As they walked to face the firing squad on an Indonesian prison island, eight condemned drug traffickers defiantly sang praise to God, witnesses said, while in a town across the water a group of tearful supporters was also uniting in song.
The convicts -- two from Australia, one from Brazil, four from Africa and one Indonesian -- made the long journey from their cells to clearings on a prison island to meet their fate early Wednesday.
But rather than bow their heads in defeat and resignation, the convicts all reportedly refused blindfolds and raised their voices in song, including "Amazing Grace," until the gunfire from the firing squads rang out.
Religious counsellors, who were allowed to spend some time with the prisoners just before the executions, sang in unison with the convicts, continuing even after the men had been strapped to posts around four metres (13 feet apart) to be put to death, a priest said.
"When they were being put on the cross for execution they were singing on the crosses and we were in a tent not too far away from the execution place trying to support them," Father Charlie Burrows told News Corp Australia.
He said that the Australians, Andrew Chan and Myuran Sukumaran, seemed to have the loudest voices.
The husband of Pastor Christie Buckingham, who gave spiritual guidance to Sukumaran, said his wife told him the men conducted themselves with "dignity and strength until the end".
"She told me the eight of them walked out onto the killing field singing songs of praise," Rob Buckingham told an Australian radio station.
Across the water in the town of Cilacap, the final crossing point for inmates destined for death on the high-security Nusakambangan island, a small band of mourners held a candlelight vigil, and also sang "Amazing Grace".
The haunting sounds filled the night sky, drowning out the sobs of those too distressed to contemplate what was taking place in the jungle-clad hills of the prison island.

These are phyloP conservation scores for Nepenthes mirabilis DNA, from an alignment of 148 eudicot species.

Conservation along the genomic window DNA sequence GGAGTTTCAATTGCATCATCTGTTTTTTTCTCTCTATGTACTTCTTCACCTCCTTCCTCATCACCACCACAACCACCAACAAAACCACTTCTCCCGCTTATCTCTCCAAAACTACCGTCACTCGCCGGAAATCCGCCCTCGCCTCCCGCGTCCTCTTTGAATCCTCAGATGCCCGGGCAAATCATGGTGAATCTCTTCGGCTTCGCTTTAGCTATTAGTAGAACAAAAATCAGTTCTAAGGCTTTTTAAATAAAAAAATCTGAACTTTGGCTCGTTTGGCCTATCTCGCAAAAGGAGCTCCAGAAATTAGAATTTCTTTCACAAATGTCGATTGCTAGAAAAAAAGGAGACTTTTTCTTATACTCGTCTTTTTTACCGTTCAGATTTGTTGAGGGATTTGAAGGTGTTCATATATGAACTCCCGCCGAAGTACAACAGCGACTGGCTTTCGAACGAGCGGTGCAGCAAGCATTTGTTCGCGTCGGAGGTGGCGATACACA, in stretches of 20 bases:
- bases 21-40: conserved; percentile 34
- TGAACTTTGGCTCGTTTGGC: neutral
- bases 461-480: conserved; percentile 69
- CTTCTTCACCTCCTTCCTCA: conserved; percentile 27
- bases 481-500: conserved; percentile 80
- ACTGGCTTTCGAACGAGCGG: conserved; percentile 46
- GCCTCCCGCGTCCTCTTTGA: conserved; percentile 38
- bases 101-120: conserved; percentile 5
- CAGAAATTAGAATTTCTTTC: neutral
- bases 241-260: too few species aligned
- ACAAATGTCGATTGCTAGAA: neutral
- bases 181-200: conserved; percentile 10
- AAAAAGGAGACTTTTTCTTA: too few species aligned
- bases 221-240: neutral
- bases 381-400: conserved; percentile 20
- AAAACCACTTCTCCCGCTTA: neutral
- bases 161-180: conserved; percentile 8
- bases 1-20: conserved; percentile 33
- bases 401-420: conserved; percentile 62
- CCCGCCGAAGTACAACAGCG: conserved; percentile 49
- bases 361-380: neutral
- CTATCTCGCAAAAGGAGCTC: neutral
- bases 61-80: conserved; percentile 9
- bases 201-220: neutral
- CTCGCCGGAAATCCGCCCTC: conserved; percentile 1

One man wailed loudly and implored Indonesian President Joko Widodo to have mercy. Another supporter read out the names of each inmate one by one.
'Like a resurrection'
Owen Pomana, a former convict turned pastor and friend of the Australian convicts, tried to buoy the spirits of those dwelling on the fate of the prisoners.
"Fear not, they have nothing to fear!" he declared of the condemned inmates.
Moments later, the eight inmates were dead, executed by 12-man firing squads after being tied to posts.
Just before dawn, their bodies returned from the island in coffins, some covered in embroidery.
Family members could be seen crying, ushered away by friends and supporters to begin the long journey to bury their loved ones.
Angelita Muxfeldt, the cousin of Brazilian inmate Rodrigo Gularte, wept as she was led through the large throng of onlookers by Father Burrows.
But others shed tears of joy. The family and friends of Filipina convict Mary Jane Veloso -- who was moments away from being executed with the others only to be granted a reprieve -- rushed to the port to embrace and express their disbelief.
Father Harold Toledano, a Filipino priest assisting the Veloso family throughout their plight, had been praying when he heard the good news.
"This is a miracle for us," he cried, as Veloso's lawyers and supporters celebrated. "It's like a resurrection for us. She is alive."
For the Chan and Sukumaran families, there was no such solace. They had lost their sons, their brothers, after begging for their lives to be spared at every possible opportunity.
"They asked for mercy, but there was none," the family said in a statement after the executions.
They will bury their loved ones soon, but won't be the first.
Barely had the dust settled at Cilacap port when Zainal Abidin -- the sole Indonesian prisoner among the group -- was laid to rest at a nearby graveyard.